First Parish in Needham Unitarian-Universalist
23 Dedham St.
Needham, MA 02492 US
Sanctuary; rear gallery
Organ ID: 72772
In a conversation with Patrick Murphy as to the organ's origins, he purchased the organ as a speculation project from an employee of the Columbia Organ Co., who owned it for an unknown number of years and had it in a home studio. How this gentleman came into possession of the organ and if it existed in any other location after Moravia, N.Y. still needs to be sorted out. While the Hook opus list cites the organ as built for an Episcopal church in Moravia, there is today a St. Matthew's Episcopal in that town with what appears to be a Jardine-style case front. The organ was sold to Needham through the Organ Clearing House and installed by them in Needham. Scot Huntington and Robert Barney were engaged by OCH to do the tonal finishing and final tuning.
The parish website (Music-in-Worship) states, "First Parish is fortunate to have a beautifully restored 1884 organ by Hook & Hastings, the premier organ builders at the time our Meetinghouse was moved to its present site in 1879. This two-manual, seven-rank instrument has been completely restored by Patrick J. Murphy Organs of Stowe, Pennsylvania. Funds for the instrument came from a bequest by the late Elizabeth Bradford Storer, a member of our Choir for over 60 years, and from matching gifts by members and friends. The organ was installed in August 2005."
This instrument was relocated to Needham through the Organ Clearing House, John Bishop Director where it replaced an electronic. The original Hutchings had been parted out and the chassis recycled by the Berkshire Organ Company to the Trinitarian Congregational Church in Concord, Mass. in the late 1980s, where it now sits mute and unused, supplanted by a new Noack several years ago.
The Hook & Hastings is largely unaltered, save for the installation of slide tuners and the loss of the original reservoir at some point in its past and now has a new supply-house reservoir. The facade pipes are unfinished zinc, but the evidence of the original stenciling can be seen etched in the zinc. The original high pitch of A450 is intact. The simple case of walnut has some of the most beautiful walnut this author has ever seen.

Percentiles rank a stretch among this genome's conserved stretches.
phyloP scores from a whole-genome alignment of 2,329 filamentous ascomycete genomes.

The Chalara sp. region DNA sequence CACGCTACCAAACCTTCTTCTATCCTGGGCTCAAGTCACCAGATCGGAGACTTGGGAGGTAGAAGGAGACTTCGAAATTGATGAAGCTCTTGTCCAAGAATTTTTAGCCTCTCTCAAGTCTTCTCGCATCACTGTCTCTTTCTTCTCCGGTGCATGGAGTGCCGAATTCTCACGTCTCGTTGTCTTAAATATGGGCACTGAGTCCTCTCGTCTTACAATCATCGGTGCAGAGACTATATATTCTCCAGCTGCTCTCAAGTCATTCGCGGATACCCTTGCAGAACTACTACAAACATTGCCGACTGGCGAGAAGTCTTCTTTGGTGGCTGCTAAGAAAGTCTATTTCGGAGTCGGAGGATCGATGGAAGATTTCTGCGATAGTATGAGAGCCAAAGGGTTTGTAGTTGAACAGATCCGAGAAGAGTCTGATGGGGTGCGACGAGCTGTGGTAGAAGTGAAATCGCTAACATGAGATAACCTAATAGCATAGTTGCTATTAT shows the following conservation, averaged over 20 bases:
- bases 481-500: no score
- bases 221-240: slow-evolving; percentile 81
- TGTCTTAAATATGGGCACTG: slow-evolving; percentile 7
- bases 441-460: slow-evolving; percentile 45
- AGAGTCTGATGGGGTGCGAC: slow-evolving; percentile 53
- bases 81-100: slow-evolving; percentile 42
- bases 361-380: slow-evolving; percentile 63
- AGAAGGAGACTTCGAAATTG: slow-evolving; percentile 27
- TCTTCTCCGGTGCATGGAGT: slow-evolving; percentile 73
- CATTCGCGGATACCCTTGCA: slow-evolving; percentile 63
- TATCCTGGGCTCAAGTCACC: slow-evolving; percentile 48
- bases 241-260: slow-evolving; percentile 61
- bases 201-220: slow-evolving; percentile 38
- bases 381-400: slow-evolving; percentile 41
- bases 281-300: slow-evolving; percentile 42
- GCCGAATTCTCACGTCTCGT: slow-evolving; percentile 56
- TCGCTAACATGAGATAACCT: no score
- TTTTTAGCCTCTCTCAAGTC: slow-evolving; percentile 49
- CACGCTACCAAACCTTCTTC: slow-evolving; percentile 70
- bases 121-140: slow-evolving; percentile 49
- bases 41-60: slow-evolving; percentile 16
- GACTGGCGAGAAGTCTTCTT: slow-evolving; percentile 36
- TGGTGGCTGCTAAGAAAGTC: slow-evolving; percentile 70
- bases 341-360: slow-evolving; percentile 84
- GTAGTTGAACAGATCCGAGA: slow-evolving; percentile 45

There are several anomalies with this instrument. First, the keyboards had key-dip adjusters built into the key cheeks-- a system developed by E. & G. G. Hook & Hastings in 1871 and largely abandoned by them ca. 1874-75. Second, the organ has oblique stop knobs and the inserts have Olde English engraving without manual designations. This is the earliest use of this type of a knob I have seen in a Hook instrument (associating with instruments from several years later), and to my knowledge, Hook never employed this style of engraving. The explanation is probably simple- they are either replacements from somewhere along the way, or the purchaser requested them. The use of key dip adjusters they had abandoned a decade earlier is bit of a mystery.
This is a standard 2-7 from the catalog, Style No. 35. The differences between this and those from a decade earlier are refinements in design. By 1881, they had added a Swell to Great Octaves coupler, and the lack of it here is curious. The earlier instruments had a fancier case, and the simple case here is both for economy, and reflecting changes in taste. This organ is erected on a frame, or 'horse', and the case is a separate wrap around. In the first iteration of this design the case is structural, and holds up the chests. The windchests are chromatic and tuning is reached from either end, the upper case panels forming the sides of the Swell box.
The facade pipes are the stopped basses [Quintadena] of the Dulciana and the Open Diapason basses are stopped wood. In the earlier version, the Diapason stopped metal Diapason basses form the facade, and the Quintadena Dulciana basses are inside. A common feature of all the small stock models of the Hastings period, is the unusual construction of the Bourdon 16'. The pipes are arranged on a chromatic chest at the rear of the organ and need to fit in the narrower than normal case width. The pipes are narrow and very deep-- the equivalent of round pipe with a narrow mouth--an cut up rather proportionately high. The resulting tone is not loud, but has intensity with carrying power. These pipes are highly prized by organ builders and rarely appear on the open market.